Bloom's Two Sigma problem shows higher performance for students taught using a 1:1 student teacher ratio.
Conclusion of Bloom's Two Sigma Problem

In addition to being able to providing more one-on-one support to students, the Flipped Classroom model has another benefit. As a teacher, you will often hear discussions about pace, the tempo at which the lesson moves. Since students work through the content independently they can pause, rewind or fast forward to move at their own pace when watching a video. In addition to being able to work at their own pace through each individual lesson, they can move at their own pace through the unit if desired. This allows students to spend more time on the parts of a concept they need more help with, and less time on what they don’t.

I think my favorite part about doing a Flipped Classroom was being able to intervene immediately when students faced challenges. There is a saying that goes something like, “practice doesn’t make perfect, perfect practice makes perfect.” With a teacher there during practice time, it means that we can intervene at the point of misconception and help students identify and correct errors immediately, rather than having bad habits get ingrained through repeated practice.

Finally, the time to have more engaging activities and personal check-ins made it worth the change.

Part 3: How do I Flip my Classroom?

As a teacher, who doesn’t love resources? Below are a few tools and resources we used when flipping our classrooms.

As we mentioned in the introduction, our motivation for trying a Flipped Classroom was not ideal. We were both teaching a grade 12 subject and were going to be missing about 6 lessons over two weeks for the school production, but there were basically no math qualified replacement/supply teachers, so we wanted to come up with a good solution. It ended up being better than we could have hoped for.

Step 1: Pick a topic

For us, there was a natural topic to start with based on the timing, but you may choose a topic which you think suits the new strategy well. If you aren’t comfortable making your own videos, then maybe look for a topic which has lots of videos already available (more on that later). You don’t need to, and shouldn’t, try to commit to flipping your entire course initially.

Step 2: Create a calendar

No matter your level or strategy for organization, we highly recommend making a calendar to plan out your unit before you start. We found this incredibly helpful for both us and the students. We planned out what topics we would cover each day, where we would have certain activities, and where we would have check-ins. This was for us as much as for the students, but having a set of checkpoints for students allowed them to try and stay on track, even if they were moving at their own pace.

HERE is an example

Step 3: Select questions and activities

From step 2, you should have a basic outline of what topics you will cover each day. Consider what your success criteria would be for each lesson and base your practice questions and activities around them. In addition to assigning questions from the textbook which our students had, we would supplement with activities like puzzles, Mathspace or BINGO .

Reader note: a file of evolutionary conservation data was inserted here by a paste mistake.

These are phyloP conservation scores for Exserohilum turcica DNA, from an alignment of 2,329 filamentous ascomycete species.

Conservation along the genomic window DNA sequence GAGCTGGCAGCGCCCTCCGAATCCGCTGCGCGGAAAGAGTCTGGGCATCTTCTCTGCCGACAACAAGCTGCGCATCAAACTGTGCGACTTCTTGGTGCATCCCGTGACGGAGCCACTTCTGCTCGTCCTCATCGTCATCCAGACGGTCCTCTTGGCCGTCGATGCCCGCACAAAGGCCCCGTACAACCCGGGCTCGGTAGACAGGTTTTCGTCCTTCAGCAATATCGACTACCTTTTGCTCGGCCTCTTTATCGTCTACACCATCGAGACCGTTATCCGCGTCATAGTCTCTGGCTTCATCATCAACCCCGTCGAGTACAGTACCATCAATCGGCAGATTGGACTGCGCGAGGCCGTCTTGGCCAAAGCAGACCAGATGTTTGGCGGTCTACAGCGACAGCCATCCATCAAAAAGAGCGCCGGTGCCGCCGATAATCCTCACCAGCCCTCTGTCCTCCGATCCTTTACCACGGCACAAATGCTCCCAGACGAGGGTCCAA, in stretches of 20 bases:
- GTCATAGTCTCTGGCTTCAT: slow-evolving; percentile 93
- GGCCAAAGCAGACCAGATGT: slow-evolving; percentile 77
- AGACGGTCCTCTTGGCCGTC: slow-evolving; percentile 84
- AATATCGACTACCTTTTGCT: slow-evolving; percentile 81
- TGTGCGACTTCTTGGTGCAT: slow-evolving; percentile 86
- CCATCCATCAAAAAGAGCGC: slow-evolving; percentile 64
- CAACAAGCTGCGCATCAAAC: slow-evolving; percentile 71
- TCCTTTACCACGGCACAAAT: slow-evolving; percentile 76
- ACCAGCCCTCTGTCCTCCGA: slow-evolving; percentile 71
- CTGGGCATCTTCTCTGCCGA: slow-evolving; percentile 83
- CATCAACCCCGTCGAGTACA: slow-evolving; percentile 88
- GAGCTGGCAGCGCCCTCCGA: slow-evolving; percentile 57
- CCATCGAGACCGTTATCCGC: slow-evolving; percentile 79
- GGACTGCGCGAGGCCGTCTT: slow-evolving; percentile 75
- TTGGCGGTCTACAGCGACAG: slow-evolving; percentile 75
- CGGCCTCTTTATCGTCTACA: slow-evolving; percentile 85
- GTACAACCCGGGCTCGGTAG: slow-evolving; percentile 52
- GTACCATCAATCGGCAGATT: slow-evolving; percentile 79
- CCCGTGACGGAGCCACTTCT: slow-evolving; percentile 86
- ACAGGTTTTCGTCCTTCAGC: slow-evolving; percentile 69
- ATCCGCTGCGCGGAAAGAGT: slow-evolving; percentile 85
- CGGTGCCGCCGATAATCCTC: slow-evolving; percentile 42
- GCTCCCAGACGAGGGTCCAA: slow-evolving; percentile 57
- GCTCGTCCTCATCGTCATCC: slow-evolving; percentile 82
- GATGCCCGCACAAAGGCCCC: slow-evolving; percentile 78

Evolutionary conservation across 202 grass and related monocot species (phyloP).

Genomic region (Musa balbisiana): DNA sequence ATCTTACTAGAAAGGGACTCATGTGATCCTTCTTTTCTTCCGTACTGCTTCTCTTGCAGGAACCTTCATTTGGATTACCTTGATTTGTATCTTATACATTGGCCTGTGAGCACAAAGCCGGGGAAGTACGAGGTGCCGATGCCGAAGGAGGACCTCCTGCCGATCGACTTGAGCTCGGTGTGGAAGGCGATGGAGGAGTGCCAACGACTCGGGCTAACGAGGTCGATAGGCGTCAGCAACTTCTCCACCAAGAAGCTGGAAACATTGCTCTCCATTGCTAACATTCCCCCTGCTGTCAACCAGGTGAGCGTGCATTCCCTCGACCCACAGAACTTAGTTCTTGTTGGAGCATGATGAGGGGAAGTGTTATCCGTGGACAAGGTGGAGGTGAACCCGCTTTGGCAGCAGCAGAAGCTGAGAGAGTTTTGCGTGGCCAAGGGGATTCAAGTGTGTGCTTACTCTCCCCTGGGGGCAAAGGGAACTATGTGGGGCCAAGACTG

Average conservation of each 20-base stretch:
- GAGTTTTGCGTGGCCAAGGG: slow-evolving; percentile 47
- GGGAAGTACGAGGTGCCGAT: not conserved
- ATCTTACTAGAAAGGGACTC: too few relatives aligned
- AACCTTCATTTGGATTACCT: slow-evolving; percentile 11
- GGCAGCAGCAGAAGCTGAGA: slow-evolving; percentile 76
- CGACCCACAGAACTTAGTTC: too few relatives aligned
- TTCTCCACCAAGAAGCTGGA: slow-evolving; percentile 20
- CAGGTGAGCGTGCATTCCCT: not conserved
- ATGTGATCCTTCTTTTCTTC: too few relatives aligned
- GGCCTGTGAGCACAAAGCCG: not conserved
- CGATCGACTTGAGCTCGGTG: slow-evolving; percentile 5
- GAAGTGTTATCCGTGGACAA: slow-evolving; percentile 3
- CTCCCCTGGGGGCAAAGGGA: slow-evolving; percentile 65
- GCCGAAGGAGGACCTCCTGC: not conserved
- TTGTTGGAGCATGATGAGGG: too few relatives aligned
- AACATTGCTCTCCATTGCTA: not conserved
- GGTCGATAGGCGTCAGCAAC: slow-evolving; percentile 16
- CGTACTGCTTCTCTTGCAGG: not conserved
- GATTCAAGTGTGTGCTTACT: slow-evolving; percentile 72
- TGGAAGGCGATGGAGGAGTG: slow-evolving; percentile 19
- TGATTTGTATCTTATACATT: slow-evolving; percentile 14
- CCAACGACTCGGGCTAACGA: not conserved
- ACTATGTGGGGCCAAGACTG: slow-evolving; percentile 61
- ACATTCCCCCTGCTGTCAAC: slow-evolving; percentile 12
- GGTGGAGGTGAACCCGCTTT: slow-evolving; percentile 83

HERE is an example (the key part was the Lesson pages on our LMS)

Below are a few of our favorite places to seek resources:

  • Mr. Barton’s Maths: I originally came across this website for Tarsia puzzles, but he has loads of great activities.
  • Kuta Software: We were so happy when our school bought a site license, as we had both been using the free worksheets for years. It is great for rote drill type questions.
  • TI-nspire: There is a good database of activities related to the CAS calculators.
  • Teachers Pay Teacher: A great collection of resources made by teachers for teachers.
  • Your Colleagues: I found this to be by far the best place to ask questions and seek support!

Step 4: Find or create video lessons

My first caution if you plan to make your own video lessons, you need to realize what your voice sounds like — you’ll be listening to it a lot. That said, you do not need to make your own as there are so many great resources on YouTube.

Finding Videos

  • YouTube: YouTube is probably the best place to start. You can often find what you are looking for by searching for your key terms the search bar.

Here are a few of our favorites:

  • WooTube: Eddie Woo has put a camera at the back of his class and records his lesson in Sydney Australia. He’s an awesome teacher and was recently voted one of the Top 10 Teachers in the world! When you watch his videos it feels just like being in his class. His videos are very popular across Australia, and Mathspace has a partnership with him where his videos are organized by course and topic.
  • 3Blue1Brown: A soothing voice guides you through neat mathematical topics with excellent animations. Much of this content is very advanced, so is recommended more for extension.